A UN-linked body launched a campaign in Nigeria on Tuesday aimed at preventing deaths due to toxic smoke from rudimentary cookstoves, one of the developing world's worst public health threats.
Some two million people die annually from diseases caused by toxic cookstove smoke, according to the Global Alliance for Clean Cookstoves, a UN Foundation-led initiative seeking to reverse the trend.
In Nigeria, Africa's most populous nation, an estimated 95,000 people die each year due to such toxic smoke, the highest number of deaths on the continent.
Radha Muthiah, executive director of the Global Alliance, said the risk posed by rudimentary forms of cooking should be accorded similar attention as diseases such as malaria, HIV/AIDS and tuberculosis.
"We feel the time is right and the time is indeed now with the launch of the Nigerian Alliance as well to arrest this silent killer in homes of half of the world population," she said at Tuesday's launch.
Muthiah said some three billion people globally are dependent on solid fuels for cooking, such as burning wood or charcoal indoors, a practice that also depletes forests, which scientists say can contribute to climate change.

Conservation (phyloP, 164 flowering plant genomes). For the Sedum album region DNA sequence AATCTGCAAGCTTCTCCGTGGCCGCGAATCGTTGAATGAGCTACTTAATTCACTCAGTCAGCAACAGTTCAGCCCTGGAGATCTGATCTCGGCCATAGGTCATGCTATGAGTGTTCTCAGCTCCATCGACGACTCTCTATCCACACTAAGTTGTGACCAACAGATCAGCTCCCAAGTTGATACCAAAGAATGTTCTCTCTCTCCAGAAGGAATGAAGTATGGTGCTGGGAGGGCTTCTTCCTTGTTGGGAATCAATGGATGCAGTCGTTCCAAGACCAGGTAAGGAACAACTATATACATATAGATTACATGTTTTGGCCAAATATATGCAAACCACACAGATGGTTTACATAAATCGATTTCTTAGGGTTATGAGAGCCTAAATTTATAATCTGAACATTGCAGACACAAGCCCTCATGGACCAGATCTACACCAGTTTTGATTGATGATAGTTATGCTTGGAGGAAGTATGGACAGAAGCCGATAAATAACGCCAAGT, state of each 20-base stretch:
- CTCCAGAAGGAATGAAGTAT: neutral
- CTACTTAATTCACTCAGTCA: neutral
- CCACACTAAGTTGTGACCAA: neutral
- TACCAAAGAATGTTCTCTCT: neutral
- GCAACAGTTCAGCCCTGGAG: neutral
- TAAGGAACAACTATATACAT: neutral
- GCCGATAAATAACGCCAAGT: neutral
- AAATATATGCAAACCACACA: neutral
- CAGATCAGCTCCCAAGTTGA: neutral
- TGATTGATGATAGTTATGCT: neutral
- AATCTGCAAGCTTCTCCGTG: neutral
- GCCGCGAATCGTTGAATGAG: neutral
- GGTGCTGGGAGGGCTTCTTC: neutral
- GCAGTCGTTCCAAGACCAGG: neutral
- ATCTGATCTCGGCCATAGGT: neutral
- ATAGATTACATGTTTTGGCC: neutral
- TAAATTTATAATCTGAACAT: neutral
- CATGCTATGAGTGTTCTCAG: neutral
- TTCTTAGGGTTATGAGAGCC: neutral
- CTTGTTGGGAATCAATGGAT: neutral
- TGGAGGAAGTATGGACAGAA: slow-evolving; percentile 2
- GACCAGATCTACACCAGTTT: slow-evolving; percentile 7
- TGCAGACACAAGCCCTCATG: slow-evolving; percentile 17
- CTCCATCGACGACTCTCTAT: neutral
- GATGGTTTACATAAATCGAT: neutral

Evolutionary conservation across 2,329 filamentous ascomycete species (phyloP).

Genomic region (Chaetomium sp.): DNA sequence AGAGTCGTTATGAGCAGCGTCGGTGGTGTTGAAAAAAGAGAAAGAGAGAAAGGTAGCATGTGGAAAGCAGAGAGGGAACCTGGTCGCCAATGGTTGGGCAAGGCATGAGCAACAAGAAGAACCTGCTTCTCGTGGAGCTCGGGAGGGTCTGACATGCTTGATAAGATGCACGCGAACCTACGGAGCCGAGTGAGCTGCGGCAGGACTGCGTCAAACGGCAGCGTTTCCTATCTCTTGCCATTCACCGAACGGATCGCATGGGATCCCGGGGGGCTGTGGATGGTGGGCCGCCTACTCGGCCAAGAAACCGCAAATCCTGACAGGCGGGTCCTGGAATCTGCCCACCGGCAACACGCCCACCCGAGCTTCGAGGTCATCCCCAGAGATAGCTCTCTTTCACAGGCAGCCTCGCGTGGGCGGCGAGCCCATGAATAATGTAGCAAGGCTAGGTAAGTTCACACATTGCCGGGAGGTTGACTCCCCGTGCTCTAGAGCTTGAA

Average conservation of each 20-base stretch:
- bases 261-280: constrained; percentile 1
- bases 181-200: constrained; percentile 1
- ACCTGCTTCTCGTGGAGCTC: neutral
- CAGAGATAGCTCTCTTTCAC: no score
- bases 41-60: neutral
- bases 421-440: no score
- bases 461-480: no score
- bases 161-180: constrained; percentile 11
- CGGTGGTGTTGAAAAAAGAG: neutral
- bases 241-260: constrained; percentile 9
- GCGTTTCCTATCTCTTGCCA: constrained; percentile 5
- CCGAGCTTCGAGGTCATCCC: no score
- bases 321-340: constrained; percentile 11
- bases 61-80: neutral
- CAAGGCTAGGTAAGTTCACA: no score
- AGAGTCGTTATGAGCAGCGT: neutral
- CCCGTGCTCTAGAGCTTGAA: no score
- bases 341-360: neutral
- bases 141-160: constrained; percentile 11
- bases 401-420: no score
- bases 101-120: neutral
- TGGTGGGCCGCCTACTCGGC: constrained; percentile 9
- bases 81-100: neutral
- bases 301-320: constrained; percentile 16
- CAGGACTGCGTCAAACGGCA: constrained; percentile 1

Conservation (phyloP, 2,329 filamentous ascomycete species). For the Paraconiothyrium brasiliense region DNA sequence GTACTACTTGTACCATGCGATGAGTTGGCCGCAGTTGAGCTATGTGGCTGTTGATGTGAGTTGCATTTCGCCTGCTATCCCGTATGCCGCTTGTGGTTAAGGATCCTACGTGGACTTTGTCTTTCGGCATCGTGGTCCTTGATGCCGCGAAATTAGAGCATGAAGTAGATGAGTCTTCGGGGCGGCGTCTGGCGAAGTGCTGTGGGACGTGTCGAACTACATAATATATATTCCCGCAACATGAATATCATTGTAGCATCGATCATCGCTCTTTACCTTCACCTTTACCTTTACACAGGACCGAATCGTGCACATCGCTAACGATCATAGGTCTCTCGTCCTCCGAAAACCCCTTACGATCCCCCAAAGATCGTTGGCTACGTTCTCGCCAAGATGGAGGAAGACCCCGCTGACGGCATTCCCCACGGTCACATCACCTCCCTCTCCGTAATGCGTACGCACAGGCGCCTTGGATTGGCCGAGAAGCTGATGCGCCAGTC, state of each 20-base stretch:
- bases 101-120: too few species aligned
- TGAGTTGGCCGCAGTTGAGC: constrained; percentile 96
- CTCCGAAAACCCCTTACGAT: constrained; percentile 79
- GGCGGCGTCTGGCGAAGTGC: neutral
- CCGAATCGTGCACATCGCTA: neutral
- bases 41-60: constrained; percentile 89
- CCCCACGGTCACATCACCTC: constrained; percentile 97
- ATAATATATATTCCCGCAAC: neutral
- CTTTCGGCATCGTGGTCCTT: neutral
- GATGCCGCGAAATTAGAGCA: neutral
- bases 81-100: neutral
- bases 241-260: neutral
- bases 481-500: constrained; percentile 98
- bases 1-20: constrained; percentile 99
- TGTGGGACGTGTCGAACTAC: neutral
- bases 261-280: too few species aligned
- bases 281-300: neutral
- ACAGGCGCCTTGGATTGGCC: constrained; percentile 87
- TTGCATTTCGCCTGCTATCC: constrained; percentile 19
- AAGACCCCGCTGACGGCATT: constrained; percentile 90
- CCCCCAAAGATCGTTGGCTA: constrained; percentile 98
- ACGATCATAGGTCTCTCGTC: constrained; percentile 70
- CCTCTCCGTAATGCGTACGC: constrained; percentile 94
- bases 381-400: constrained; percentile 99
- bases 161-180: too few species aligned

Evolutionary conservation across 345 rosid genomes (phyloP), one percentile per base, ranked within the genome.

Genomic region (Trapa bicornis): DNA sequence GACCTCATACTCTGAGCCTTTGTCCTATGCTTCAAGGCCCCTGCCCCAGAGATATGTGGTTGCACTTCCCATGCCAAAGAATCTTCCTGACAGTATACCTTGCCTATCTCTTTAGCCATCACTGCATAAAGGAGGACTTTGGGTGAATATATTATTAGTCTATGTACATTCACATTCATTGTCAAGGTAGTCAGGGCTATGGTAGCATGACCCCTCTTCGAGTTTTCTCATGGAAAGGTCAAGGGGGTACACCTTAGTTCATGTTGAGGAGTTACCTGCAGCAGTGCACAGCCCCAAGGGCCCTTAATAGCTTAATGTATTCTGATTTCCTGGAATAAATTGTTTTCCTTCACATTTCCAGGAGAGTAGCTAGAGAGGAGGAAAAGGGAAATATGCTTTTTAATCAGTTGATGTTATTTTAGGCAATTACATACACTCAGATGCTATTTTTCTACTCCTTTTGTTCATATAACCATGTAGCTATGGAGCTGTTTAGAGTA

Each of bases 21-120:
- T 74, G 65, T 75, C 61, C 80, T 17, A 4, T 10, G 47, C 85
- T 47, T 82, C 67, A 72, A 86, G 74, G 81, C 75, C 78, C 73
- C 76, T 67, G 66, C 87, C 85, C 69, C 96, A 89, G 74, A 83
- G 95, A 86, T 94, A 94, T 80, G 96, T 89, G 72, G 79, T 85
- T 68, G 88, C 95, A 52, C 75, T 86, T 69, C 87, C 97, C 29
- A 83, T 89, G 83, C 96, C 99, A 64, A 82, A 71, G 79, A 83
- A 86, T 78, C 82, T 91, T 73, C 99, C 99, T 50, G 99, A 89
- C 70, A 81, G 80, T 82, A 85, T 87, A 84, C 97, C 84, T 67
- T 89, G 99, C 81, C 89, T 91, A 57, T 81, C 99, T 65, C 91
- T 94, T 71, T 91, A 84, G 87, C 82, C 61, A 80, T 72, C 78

US Ambassador to Nigeria Terence McCulley said his government has committed up to $105 million over the next five years for the project, which aims to create markets for cleaner burning stoves.
The Coordinator of the Nigerian Alliance for Clean Cookstoves, Ewah Eleri, said the target is to see Nigeria equipped with 10 million clean cookstoves by 2020, beginning with half a million within the next 12 months.
Explore further: Developing world stoves contribute to two million deaths per year: study